The Terrorist Attacks On The World Trade Center

1377 WordsFeb 5, 20176 Pages
The terrorist attacks on the World Trade Center, the Pentagon, and the downing of an airplane by passengers on September 11, 2001 left many Americans reeling with fear and feeling vulnerable. The American people no longer felt safe and protected on their homeland soil. It was a violation of security that united not only the American people, but countries around the world. Shortly after the terrorist attacks of September 11, 2001, then President, George W. Bush, proposed the creation of the Department of Homeland Security. Prior to this proposal, the responsibility to protect the nation’s security fell to over 100 different government agencies. Not one of these agencies saw homeland security as their primary goal. The newly created…show more content…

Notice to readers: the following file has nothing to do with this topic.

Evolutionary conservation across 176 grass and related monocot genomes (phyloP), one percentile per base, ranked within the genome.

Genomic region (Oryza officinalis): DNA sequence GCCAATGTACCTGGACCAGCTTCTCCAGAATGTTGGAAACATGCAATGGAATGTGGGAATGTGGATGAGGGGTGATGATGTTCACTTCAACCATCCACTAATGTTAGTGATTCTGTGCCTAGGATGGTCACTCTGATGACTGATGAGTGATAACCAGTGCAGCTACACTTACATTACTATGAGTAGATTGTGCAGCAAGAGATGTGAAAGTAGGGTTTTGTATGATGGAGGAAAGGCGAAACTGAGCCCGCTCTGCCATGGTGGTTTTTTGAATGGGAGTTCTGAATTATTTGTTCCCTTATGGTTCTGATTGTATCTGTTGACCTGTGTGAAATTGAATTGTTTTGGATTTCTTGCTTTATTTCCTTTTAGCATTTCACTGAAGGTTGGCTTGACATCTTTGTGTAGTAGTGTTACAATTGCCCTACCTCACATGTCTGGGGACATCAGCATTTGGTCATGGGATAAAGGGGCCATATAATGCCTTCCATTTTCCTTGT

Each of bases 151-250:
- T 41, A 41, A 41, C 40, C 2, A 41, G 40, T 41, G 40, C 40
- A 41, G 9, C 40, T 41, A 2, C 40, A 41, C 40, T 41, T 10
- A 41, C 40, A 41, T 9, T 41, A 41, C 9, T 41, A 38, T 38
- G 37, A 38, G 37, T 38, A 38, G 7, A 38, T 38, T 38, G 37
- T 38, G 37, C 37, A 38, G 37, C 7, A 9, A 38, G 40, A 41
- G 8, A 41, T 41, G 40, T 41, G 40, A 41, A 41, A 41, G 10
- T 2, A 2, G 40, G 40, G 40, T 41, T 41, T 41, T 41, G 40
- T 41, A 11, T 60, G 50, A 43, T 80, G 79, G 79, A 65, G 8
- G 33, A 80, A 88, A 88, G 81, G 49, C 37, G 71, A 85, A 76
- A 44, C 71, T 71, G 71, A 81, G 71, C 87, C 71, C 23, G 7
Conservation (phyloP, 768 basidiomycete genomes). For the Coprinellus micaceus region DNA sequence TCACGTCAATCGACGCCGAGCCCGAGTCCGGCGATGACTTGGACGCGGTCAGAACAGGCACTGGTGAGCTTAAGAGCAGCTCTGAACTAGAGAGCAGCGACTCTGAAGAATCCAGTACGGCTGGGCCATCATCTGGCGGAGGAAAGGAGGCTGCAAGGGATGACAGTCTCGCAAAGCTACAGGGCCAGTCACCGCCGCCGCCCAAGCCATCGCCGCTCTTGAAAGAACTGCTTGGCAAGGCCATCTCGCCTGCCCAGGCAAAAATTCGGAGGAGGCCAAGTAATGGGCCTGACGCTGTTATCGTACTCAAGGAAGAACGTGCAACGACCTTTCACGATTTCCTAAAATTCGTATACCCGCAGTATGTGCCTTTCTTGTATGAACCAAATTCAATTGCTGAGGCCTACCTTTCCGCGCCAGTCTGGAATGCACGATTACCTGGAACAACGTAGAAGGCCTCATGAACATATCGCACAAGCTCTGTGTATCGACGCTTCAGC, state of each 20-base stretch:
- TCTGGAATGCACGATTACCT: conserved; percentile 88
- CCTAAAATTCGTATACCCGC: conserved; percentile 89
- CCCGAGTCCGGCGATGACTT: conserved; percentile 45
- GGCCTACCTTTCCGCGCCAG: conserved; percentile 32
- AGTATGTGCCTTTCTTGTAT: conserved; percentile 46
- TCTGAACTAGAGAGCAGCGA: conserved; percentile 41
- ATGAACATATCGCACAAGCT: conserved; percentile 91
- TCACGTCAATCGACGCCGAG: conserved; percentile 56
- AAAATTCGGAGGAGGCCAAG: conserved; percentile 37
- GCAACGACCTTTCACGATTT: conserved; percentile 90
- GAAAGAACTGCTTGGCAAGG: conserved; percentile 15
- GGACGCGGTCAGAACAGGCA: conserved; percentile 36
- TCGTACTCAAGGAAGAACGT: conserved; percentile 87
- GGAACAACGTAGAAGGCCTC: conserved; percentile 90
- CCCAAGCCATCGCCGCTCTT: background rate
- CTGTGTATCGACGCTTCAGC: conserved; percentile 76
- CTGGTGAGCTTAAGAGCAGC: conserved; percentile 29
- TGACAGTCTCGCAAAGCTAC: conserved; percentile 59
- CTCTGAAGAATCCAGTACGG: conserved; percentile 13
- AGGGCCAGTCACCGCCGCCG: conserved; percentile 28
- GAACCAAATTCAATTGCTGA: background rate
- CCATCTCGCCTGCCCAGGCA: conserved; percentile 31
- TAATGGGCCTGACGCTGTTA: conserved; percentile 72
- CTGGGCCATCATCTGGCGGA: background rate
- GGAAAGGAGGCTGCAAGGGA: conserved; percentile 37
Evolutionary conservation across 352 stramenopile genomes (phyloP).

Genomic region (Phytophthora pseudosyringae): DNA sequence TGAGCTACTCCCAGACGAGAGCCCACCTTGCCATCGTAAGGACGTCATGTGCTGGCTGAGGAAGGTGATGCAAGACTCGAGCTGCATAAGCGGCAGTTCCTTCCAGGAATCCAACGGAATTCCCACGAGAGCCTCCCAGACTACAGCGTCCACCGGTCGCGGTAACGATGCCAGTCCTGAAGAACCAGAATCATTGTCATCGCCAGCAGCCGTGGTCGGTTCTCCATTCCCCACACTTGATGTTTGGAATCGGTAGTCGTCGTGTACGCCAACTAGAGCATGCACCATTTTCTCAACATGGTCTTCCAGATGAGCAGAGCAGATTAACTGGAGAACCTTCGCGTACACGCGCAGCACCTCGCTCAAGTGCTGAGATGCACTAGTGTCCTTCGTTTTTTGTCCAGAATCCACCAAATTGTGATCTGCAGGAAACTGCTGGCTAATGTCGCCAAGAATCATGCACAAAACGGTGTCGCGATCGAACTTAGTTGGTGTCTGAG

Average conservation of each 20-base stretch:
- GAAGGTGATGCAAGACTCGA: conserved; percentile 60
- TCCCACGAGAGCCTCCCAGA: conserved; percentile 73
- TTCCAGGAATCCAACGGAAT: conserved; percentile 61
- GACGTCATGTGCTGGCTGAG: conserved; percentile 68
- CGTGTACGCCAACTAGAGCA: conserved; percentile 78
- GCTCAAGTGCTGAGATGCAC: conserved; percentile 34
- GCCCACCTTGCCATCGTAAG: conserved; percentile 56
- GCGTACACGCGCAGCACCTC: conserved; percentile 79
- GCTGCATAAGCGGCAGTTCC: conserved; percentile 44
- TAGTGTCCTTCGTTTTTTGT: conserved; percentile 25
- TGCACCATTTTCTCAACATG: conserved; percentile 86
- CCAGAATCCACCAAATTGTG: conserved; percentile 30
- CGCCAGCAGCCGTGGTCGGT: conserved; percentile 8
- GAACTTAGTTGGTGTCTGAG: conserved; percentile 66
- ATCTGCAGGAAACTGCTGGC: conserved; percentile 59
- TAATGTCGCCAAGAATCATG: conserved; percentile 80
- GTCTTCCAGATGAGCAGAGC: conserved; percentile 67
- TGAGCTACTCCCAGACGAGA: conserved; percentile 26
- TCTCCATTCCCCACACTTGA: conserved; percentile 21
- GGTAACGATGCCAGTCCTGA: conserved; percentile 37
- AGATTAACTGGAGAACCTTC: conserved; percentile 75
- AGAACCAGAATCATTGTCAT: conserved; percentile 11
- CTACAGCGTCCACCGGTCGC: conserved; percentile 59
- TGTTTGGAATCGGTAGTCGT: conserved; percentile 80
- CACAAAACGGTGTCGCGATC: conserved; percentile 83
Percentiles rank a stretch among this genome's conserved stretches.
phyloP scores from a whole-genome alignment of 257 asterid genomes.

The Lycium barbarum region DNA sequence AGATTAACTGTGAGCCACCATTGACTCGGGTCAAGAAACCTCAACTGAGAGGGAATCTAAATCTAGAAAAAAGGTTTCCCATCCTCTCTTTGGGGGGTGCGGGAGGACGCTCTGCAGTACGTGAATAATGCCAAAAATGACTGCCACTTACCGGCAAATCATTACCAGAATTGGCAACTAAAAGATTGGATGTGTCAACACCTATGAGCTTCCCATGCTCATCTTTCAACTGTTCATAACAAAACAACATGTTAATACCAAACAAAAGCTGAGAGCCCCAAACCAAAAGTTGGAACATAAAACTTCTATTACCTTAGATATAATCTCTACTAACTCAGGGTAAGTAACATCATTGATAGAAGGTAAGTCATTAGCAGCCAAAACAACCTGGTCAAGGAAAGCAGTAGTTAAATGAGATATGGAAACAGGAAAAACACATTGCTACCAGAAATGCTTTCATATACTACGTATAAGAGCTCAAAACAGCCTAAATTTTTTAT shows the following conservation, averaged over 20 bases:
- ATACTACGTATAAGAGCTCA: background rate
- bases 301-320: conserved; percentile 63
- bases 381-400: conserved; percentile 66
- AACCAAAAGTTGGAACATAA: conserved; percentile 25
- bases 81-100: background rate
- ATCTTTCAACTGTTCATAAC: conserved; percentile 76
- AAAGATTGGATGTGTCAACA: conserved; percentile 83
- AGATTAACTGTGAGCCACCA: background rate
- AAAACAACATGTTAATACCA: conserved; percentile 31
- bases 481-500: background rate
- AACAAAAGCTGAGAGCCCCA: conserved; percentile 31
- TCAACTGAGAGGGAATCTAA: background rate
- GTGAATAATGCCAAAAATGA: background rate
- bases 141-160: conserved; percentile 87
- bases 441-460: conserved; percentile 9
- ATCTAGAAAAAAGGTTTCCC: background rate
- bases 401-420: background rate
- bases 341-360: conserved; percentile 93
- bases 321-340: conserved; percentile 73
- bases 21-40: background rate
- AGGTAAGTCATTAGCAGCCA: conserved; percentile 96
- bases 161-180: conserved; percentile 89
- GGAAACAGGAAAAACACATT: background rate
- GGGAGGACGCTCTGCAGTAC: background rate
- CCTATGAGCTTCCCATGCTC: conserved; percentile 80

Hospitals and other healthcare institutions are under increasing pressures to provide medical treatment to patients with limited and reduced reimbursements from medical insurance providers. There is also a substantial increase in the number of patients without health insurance. The Emergency Medical Treatment and Active Labor Act is a national mandate that requires healthcare organizations to access and stabilize any person who seeks medical treatment regardless of their ability to pay (Kaji, Koenig, & Lewis, 2007). Public health facilities are challenged financially with complying with state and federal mandates such as required implementation of electronic medical records and the Health Insurance Portability and Accountability Act of 1996 (Hanfling, Schafer, & Armstrong, 2004). Recommendations 26 and 28 from the 9/11 Commission may have impacts on the healthcare sector. Recommendation 26 requires the implementation of the Incident Command System for all organizations who are responsible to respond to all-hazards threats. The second recommendation from the 9/11 Commission that could impact healthcare is Recommendation
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